Rand had done extensive research before she began writing her next novel, The Fountainhead (1943), which was originally titled ”Secondhand Lives.” This novel is the story of Howard Roark, a modern architect, and his fight for the preservation of his aesthetic vision. Although she worked for some time in the office of Eli Jacques Kahn, a famous New York architect, Rand’s main purpose in the novel was not, as some critics have alleged, to extol the profession of architecture. Rather, the central purpose of the work, as in the ones before it, is to champion individualism versus collectivism. In The Fountainhead the focus is not on the political system, as it was in We the Living, but on what Rand called collectivism in the soul. The Fountainhead is a defense of a positive rational egoism. Protagonist Howard Roark explains to Dominique Fran-con at one point in the book, ”To say ‘I love you’ one must know first how to say the ‘I.”’ The egoism Rand defines in this novel is an integral part of the individualism she championed, just as the selfishness she describes is a virtue as opposed to the selflessness she abhorred.
Positive reviewers appreciated the powerful writing, intensity, and dramatic plot of the book. The success of The Fountainhead brought Rand to the attention of individuals who shared her perception of life. It also precipitated a lucrative movie deal. In 1950, Rand met a young man named Nathaniel Branden, an admirer of her work, and the two began a long personal and professional relationship that became an affair (both were married).
In Atlas Shrugged (1957) Rand believed she accomplished her goal of creating the ideal man in her protagonist, John Galt. In this novel Galt and a number of followers succeed in stopping the world economy by removing themselves and their productive capacities from exploitation by forces they regard as looters and leeches. All of Rand’s novels dramatize the primacy of the individual, but this is particularly evident in Atlas Shrugged, where the unique and precious individual human life is the standard by which good is judged. If something nourishes and sustains life, it is good; if it negates or impoverishes the individual’s pursuit of happiness, it is evil. The secondary themes in Rand’s fiction unfold as the logical consequence of her major theme, but it was not until Atlas Shrugged, the fullest explication in fiction of her philosophy, that Rand worked out all the political, economic, and metaphysical implications of that theme. Rand would label her philosophy Objectivism.
Rand was fifty-two when she published this, her last novel, but the end of her career as a fiction writer was in fact just the beginning of her career as a public philosopher, speaker, and cult figure. The publication of For the New Intellectual: The Philosophy of Ayn Rand (1961) was the first of a series of nonfiction books that anthologized her essays on such diverse subjects as the American public school system, Romanticism, and racism. Rand continued to refine and explore her philosophy of Objectivism in her own magazine, The Objectivist, published between 1966 and 1971. Branden was intimately bound up in Rand’s professional ventures throughout the 1950s and 1960s, but the two ended their relationship abruptly in 1968.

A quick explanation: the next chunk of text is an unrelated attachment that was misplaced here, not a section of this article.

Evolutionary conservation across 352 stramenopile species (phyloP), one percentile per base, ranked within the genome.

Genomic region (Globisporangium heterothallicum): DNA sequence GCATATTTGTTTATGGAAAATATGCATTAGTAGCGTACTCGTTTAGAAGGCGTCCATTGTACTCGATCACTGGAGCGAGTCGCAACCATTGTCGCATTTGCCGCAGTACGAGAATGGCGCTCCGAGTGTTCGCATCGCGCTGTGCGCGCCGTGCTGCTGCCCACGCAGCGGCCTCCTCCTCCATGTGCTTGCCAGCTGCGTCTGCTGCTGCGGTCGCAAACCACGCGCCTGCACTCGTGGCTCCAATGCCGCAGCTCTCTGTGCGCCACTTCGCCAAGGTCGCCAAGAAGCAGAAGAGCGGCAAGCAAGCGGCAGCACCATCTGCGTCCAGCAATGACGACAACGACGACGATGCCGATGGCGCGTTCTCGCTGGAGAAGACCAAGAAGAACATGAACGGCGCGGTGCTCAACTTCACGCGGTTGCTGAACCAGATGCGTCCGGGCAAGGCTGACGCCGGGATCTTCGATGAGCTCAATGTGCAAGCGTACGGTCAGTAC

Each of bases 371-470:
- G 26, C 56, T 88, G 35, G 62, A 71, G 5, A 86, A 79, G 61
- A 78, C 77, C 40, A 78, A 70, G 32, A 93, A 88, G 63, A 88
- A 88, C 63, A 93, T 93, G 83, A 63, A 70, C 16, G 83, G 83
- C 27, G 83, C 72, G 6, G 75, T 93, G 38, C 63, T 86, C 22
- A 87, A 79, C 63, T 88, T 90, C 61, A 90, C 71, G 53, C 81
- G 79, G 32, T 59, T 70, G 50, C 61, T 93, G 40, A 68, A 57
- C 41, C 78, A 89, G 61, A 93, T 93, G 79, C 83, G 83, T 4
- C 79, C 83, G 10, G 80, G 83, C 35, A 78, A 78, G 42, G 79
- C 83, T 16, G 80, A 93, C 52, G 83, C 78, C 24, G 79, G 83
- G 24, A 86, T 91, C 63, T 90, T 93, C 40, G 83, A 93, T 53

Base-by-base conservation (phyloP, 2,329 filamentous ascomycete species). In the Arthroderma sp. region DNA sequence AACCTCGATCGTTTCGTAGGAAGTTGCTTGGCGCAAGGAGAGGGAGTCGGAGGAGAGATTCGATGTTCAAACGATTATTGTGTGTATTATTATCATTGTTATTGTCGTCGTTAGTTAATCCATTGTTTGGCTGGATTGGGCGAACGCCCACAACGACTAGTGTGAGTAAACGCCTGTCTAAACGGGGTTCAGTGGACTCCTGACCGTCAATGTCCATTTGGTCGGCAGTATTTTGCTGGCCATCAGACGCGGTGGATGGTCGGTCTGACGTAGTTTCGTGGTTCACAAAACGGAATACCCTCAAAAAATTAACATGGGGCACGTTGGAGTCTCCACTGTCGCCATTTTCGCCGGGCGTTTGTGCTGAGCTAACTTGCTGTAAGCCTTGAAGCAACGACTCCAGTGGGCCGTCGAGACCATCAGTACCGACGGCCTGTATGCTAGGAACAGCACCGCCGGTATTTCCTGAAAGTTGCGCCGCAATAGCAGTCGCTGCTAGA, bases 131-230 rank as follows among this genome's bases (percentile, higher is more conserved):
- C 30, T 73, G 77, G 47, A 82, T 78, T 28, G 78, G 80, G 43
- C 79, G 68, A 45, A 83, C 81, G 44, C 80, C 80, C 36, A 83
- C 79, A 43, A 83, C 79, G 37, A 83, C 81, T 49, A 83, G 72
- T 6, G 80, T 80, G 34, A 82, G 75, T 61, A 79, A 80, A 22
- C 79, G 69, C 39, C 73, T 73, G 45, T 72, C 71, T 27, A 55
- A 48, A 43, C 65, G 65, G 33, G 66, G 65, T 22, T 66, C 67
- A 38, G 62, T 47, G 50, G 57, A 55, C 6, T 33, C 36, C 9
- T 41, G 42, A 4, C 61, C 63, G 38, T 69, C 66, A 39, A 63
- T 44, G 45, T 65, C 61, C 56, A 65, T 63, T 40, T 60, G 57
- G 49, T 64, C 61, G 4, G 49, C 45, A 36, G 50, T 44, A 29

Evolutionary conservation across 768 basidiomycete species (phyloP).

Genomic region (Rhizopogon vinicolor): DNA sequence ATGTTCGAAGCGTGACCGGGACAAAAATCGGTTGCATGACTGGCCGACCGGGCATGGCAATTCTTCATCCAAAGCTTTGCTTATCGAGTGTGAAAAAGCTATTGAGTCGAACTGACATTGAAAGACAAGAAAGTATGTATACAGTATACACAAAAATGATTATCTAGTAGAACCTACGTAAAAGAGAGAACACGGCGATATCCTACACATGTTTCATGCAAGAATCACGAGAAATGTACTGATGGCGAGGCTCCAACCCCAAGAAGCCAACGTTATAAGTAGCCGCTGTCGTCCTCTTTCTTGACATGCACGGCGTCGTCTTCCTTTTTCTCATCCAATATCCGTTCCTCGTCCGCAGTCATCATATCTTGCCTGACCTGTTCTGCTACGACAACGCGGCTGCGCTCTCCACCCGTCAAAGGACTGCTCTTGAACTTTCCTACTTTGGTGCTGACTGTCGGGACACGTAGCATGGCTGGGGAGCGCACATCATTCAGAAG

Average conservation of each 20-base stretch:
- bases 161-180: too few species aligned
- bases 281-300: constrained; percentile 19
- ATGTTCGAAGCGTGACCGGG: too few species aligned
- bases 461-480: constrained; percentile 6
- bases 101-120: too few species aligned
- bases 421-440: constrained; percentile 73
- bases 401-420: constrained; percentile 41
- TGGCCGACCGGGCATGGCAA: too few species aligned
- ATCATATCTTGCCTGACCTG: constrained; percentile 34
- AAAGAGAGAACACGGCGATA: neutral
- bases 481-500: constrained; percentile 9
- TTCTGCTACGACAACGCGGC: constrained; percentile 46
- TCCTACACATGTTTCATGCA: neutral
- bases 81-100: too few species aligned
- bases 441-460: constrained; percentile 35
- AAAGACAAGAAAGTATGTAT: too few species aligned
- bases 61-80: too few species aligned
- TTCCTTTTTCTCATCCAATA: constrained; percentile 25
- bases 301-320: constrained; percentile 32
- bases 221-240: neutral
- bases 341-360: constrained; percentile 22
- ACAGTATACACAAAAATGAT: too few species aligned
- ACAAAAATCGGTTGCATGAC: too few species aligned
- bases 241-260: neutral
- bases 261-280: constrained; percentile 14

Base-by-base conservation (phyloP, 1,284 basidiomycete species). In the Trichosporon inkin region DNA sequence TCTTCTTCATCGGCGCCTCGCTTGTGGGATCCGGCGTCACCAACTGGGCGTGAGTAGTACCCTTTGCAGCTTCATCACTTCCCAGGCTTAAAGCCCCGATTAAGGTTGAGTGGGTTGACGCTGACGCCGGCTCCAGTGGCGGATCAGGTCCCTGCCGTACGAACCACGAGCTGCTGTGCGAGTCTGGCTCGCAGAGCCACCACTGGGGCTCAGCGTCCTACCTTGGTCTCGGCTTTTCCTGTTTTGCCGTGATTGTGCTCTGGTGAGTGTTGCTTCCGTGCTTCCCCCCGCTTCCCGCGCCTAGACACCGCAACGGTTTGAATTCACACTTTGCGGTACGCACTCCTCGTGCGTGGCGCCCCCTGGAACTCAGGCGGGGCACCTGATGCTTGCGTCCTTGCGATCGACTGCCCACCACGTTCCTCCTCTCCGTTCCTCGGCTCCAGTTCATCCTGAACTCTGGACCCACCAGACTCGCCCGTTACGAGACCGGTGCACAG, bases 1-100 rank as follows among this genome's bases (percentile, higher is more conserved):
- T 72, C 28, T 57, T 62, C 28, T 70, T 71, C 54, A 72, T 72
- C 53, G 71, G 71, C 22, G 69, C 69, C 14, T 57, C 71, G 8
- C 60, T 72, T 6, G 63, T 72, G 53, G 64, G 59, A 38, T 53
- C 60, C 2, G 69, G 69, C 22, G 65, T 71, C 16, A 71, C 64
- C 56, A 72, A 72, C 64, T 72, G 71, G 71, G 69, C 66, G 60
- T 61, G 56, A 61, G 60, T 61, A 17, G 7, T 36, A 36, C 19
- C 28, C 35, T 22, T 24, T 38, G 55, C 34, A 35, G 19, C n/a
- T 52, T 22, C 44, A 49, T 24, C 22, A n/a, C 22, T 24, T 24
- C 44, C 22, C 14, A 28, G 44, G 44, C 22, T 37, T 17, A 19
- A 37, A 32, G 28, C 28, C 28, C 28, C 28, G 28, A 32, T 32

Counter-countercultural Icon During the 1960s and 1970s, many leading intellectuals in the United States—people like historian Howard Zinn, writer Susan Sontag, and poet Amiri Baraka—spoke critically of capitalism and extolled the virtues of communism. Argentine communist revolutionary leader Ernesto ”Che” Guevara was a hero on college campuses, communes (communities in which property and work are shared) sprang up across the country, and even Chinese dictator Mao Zedong was seen by many American intellectuals as a liberator. Rand, on the other hand, was an unapologetic, forceful supporter of capitalism and enlightened self-interest. Rand was a proponent of unregulated capitalism, which she defined as the only social system based on the recognition of individual rights, the only system that bans force from social relationship, and the only system that fundamentally opposes war. Rand’s defense of capitalism on moral grounds is unique. She based this on her view that only capitalism is consonant with man’s rational nature, protective of his survival as man, and fundamentally just.
Rand possessed great charisma and an intense intellectuality that affected both admirers and detractors. Her last years were clouded by ill health (she lost a lung to cancer) and grief (her husband died in 1979). She died in March 1982.
Works in Literary Context